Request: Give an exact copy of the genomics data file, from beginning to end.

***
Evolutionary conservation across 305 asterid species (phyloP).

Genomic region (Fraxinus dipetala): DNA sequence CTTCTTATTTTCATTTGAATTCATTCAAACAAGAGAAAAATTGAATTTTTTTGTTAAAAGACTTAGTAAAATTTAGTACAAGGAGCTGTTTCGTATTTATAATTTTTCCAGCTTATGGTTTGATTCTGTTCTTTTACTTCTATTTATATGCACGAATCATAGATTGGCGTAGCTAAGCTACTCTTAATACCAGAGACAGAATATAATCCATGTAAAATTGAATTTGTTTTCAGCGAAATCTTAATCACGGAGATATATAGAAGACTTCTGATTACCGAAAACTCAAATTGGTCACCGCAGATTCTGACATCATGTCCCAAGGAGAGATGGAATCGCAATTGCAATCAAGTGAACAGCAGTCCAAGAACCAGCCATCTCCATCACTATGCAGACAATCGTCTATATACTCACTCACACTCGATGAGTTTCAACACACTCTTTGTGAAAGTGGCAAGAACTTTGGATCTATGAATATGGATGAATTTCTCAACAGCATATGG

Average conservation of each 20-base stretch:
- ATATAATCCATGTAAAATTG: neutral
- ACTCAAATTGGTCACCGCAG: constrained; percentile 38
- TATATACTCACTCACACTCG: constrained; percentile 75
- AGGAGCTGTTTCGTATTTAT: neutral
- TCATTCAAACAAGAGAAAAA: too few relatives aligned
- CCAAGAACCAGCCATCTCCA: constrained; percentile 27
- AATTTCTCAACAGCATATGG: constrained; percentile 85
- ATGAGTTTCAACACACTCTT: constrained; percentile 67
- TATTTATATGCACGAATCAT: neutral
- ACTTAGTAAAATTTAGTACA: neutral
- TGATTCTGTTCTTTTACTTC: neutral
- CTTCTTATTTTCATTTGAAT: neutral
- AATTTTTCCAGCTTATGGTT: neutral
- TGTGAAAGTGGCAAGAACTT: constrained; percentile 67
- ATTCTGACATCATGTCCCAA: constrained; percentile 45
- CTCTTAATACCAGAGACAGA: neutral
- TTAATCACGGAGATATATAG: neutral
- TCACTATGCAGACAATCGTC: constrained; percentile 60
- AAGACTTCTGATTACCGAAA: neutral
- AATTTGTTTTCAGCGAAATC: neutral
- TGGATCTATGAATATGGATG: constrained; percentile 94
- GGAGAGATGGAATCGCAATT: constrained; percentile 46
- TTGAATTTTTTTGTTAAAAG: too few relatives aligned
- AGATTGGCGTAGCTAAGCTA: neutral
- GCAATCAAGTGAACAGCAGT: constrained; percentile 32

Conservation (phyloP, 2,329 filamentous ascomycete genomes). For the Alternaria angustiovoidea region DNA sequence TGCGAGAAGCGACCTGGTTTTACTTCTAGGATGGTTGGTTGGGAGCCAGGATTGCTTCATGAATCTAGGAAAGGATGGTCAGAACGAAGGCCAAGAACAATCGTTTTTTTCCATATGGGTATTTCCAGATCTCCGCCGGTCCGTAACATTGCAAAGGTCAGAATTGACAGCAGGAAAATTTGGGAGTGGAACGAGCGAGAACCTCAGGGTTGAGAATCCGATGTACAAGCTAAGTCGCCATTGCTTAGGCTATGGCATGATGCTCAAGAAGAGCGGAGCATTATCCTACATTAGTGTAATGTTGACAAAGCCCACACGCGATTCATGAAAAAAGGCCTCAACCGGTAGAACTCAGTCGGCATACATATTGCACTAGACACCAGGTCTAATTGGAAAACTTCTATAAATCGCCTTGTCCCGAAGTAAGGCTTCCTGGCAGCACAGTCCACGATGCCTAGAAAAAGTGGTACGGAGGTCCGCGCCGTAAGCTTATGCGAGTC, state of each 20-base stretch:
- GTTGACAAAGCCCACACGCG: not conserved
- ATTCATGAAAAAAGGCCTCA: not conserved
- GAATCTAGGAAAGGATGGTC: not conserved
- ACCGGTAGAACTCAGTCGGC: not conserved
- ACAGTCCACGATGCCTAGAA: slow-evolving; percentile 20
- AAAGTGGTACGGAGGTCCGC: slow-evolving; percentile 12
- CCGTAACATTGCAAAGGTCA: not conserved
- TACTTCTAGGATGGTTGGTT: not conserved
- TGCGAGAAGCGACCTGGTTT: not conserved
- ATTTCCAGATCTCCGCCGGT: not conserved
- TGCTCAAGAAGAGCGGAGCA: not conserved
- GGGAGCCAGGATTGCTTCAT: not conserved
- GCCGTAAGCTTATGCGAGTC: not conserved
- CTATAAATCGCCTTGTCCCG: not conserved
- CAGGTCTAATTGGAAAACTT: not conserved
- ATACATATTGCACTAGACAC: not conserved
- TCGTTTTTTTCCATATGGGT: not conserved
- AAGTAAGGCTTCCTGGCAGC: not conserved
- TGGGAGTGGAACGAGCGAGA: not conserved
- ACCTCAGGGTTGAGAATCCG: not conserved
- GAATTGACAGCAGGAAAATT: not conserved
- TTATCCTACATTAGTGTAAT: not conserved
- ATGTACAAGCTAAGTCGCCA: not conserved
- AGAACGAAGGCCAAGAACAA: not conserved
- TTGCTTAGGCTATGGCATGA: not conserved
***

Evolutionary conservation across 305 asterid species (phyloP).

Genomic region (Fraxinus dipetala): DNA sequence CTTCTTATTTTCATTTGAATTCATTCAAACAAGAGAAAAATTGAATTTTTTTGTTAAAAGACTTAGTAAAATTTAGTACAAGGAGCTGTTTCGTATTTATAATTTTTCCAGCTTATGGTTTGATTCTGTTCTTTTACTTCTATTTATATGCACGAATCATAGATTGGCGTAGCTAAGCTACTCTTAATACCAGAGACAGAATATAATCCATGTAAAATTGAATTTGTTTTCAGCGAAATCTTAATCACGGAGATATATAGAAGACTTCTGATTACCGAAAACTCAAATTGGTCACCGCAGATTCTGACATCATGTCCCAAGGAGAGATGGAATCGCAATTGCAATCAAGTGAACAGCAGTCCAAGAACCAGCCATCTCCATCACTATGCAGACAATCGTCTATATACTCACTCACACTCGATGAGTTTCAACACACTCTTTGTGAAAGTGGCAAGAACTTTGGATCTATGAATATGGATGAATTTCTCAACAGCATATGG

Average conservation of each 20-base stretch:
- ATATAATCCATGTAAAATTG: neutral
- ACTCAAATTGGTCACCGCAG: constrained; percentile 38
- TATATACTCACTCACACTCG: constrained; percentile 75
- AGGAGCTGTTTCGTATTTAT: neutral
- TCATTCAAACAAGAGAAAAA: too few relatives aligned
- CCAAGAACCAGCCATCTCCA: constrained; percentile 27
- AATTTCTCAACAGCATATGG: constrained; percentile 85
- ATGAGTTTCAACACACTCTT: constrained; percentile 67
- TATTTATATGCACGAATCAT: neutral
- ACTTAGTAAAATTTAGTACA: neutral
- TGATTCTGTTCTTTTACTTC: neutral
- CTTCTTATTTTCATTTGAAT: neutral
- AATTTTTCCAGCTTATGGTT: neutral
- TGTGAAAGTGGCAAGAACTT: constrained; percentile 67
- ATTCTGACATCATGTCCCAA: constrained; percentile 45
- CTCTTAATACCAGAGACAGA: neutral
- TTAATCACGGAGATATATAG: neutral
- TCACTATGCAGACAATCGTC: constrained; percentile 60
- AAGACTTCTGATTACCGAAA: neutral
- AATTTGTTTTCAGCGAAATC: neutral
- TGGATCTATGAATATGGATG: constrained; percentile 94
- GGAGAGATGGAATCGCAATT: constrained; percentile 46
- TTGAATTTTTTTGTTAAAAG: too few relatives aligned
- AGATTGGCGTAGCTAAGCTA: neutral
- GCAATCAAGTGAACAGCAGT: constrained; percentile 32

Conservation (phyloP, 2,329 filamentous ascomycete genomes). For the Alternaria angustiovoidea region DNA sequence TGCGAGAAGCGACCTGGTTTTACTTCTAGGATGGTTGGTTGGGAGCCAGGATTGCTTCATGAATCTAGGAAAGGATGGTCAGAACGAAGGCCAAGAACAATCGTTTTTTTCCATATGGGTATTTCCAGATCTCCGCCGGTCCGTAACATTGCAAAGGTCAGAATTGACAGCAGGAAAATTTGGGAGTGGAACGAGCGAGAACCTCAGGGTTGAGAATCCGATGTACAAGCTAAGTCGCCATTGCTTAGGCTATGGCATGATGCTCAAGAAGAGCGGAGCATTATCCTACATTAGTGTAATGTTGACAAAGCCCACACGCGATTCATGAAAAAAGGCCTCAACCGGTAGAACTCAGTCGGCATACATATTGCACTAGACACCAGGTCTAATTGGAAAACTTCTATAAATCGCCTTGTCCCGAAGTAAGGCTTCCTGGCAGCACAGTCCACGATGCCTAGAAAAAGTGGTACGGAGGTCCGCGCCGTAAGCTTATGCGAGTC, state of each 20-base stretch:
- GTTGACAAAGCCCACACGCG: not conserved
- ATTCATGAAAAAAGGCCTCA: not conserved
- GAATCTAGGAAAGGATGGTC: not conserved
- ACCGGTAGAACTCAGTCGGC: not conserved
- ACAGTCCACGATGCCTAGAA: slow-evolving; percentile 20
- AAAGTGGTACGGAGGTCCGC: slow-evolving; percentile 12
- CCGTAACATTGCAAAGGTCA: not conserved
- TACTTCTAGGATGGTTGGTT: not conserved
- TGCGAGAAGCGACCTGGTTT: not conserved
- ATTTCCAGATCTCCGCCGGT: not conserved
- TGCTCAAGAAGAGCGGAGCA: not conserved
- GGGAGCCAGGATTGCTTCAT: not conserved
- GCCGTAAGCTTATGCGAGTC: not conserved
- CTATAAATCGCCTTGTCCCG: not conserved
- CAGGTCTAATTGGAAAACTT: not conserved
- ATACATATTGCACTAGACAC: not conserved
- TCGTTTTTTTCCATATGGGT: not conserved
- AAGTAAGGCTTCCTGGCAGC: not conserved
- TGGGAGTGGAACGAGCGAGA: not conserved
- ACCTCAGGGTTGAGAATCCG: not conserved
- GAATTGACAGCAGGAAAATT: not conserved
- TTATCCTACATTAGTGTAAT: not conserved
- ATGTACAAGCTAAGTCGCCA: not conserved
- AGAACGAAGGCCAAGAACAA: not conserved
- TTGCTTAGGCTATGGCATGA: not conserved